Navigating a company’s 2014 annual report: 5 things to watch
Remember those new year resolutions of 2015 – the ones like “lose ten pounds, learn a foreign language, and travel to distant places?” For the most savvy investors, don’t forget one more: read more annual reports. It’s the perfect time to make good on this commitment. Most companies’ reports are available now except for the smallest public firms. With earnings season for the first quarter only a month away, it’s the perfect time to review a company’s annual report and get a snapshot of what the outlook will be in the year ahead. These reports can easily run hundreds of pages long; rather than get bogged down by the details, here are 5 things to watch for:
1. Venezuela. The country’s battles with inflation and unrest have led to persistent currency devaluations that cause translation headaches and earnings jolts for U.S. multinationals operating in Venezuela. Run a Control-F on “Venezuela” in every annual report to find mentions of the firm’s revenue and net investment exposure to Venezuelan turmoil.
2. The strong U.S. Dollar’s footprints. Another foreign exposure, yet close to home. The value of the greenback rose rapidly in 2014 and expected to strengthen further. While this signals it’s probably a good time for U.S. tourist to finally book that Europe vacation, it gets more complex for U.S. companies. Find the “Statement of Comprehensive Income,” which usually follows the income statement, and look for an item in it called “Currency Translation Adjustment.” If it’s big – for instance, compared to pretax income – and negative, the company was affected negatively by the dollar’s strength in the last part of 2014. Also, take a look at the Management’s Discussion & Analysis (MD&A) section to see if management has any warnings of what to expect in 2015.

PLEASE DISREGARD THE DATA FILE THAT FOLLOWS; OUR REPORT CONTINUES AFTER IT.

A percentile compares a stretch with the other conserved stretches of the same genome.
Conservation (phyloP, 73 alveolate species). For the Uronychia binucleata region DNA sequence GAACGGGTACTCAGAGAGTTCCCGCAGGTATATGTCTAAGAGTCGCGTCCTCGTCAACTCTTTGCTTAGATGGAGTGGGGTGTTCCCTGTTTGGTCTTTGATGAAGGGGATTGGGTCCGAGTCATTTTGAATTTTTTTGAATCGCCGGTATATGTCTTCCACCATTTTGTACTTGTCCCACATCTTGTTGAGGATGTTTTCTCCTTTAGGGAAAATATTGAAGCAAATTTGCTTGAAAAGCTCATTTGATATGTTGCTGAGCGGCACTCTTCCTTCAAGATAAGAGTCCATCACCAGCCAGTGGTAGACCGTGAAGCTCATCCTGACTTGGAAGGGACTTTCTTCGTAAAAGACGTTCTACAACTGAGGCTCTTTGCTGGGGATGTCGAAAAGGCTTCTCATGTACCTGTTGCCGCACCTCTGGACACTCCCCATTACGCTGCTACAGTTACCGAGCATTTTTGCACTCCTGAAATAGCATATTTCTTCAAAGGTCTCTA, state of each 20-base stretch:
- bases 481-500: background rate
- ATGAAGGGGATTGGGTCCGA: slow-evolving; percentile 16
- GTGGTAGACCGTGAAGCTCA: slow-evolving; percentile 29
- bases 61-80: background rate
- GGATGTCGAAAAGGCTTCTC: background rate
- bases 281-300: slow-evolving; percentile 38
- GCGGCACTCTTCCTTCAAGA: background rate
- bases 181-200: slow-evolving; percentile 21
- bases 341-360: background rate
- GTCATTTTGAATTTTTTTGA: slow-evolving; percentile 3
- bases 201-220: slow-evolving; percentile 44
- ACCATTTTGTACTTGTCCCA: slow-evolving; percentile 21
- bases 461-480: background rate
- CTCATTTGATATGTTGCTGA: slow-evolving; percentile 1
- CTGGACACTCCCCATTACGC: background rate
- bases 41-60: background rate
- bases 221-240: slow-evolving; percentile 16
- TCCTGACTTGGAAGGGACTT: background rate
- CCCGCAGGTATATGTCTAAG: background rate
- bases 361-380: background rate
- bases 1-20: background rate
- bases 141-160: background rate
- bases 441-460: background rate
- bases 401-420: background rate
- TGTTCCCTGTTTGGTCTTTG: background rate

3. Contractual payments. One of the handiest 10-K requirements the SEC ever dreamed up, this table lists by year the contractually-required cash obligations of a firm right in the MD&A. Think of it as a company-issued cash budget – at least for the outflows. Compare the near-term outflows to the cash generated by the company’s operations as shown in the cash flow statement – before a company’s shorts get it in a knot, so to speak.
4. Low tax rates. If a firm has been chiseling a little more out its tax rate each year by “indefinitely reinvesting” more untaxed foreign earnings, you’d be right to be somewhat skeptical. After all, all good things come to an end. Check the strength of a firm’s operating earnings; if the company depends on improving its tax rate to improve net earnings, instead of operating earnings, increase your skepticism.
5. Read the “Critical Accounting Policies & Estimates” in the MD&A. This is where management is warning you about the most sensitive areas in the financial statements – the places where they have to come up with the most malleable numbers they report to shareholders. Consider it a gut check or an IQ test – if you don’t have the slightest idea of what they’re telling you, you probably should not be an investor in the company.
Read all of the annual report – but it helps to have a goal when you start. Make these five points your minimum goal and get started. By the time the first quarter is reported, you’ll be finished with the annual reports – and you can start working on those ten pounds.
Jack T. Ciesielski is president of R.G. Associates, Inc., an asset management and research firm in Baltimore that publishes The Analyst’s Accounting Observer, a research service for institutional.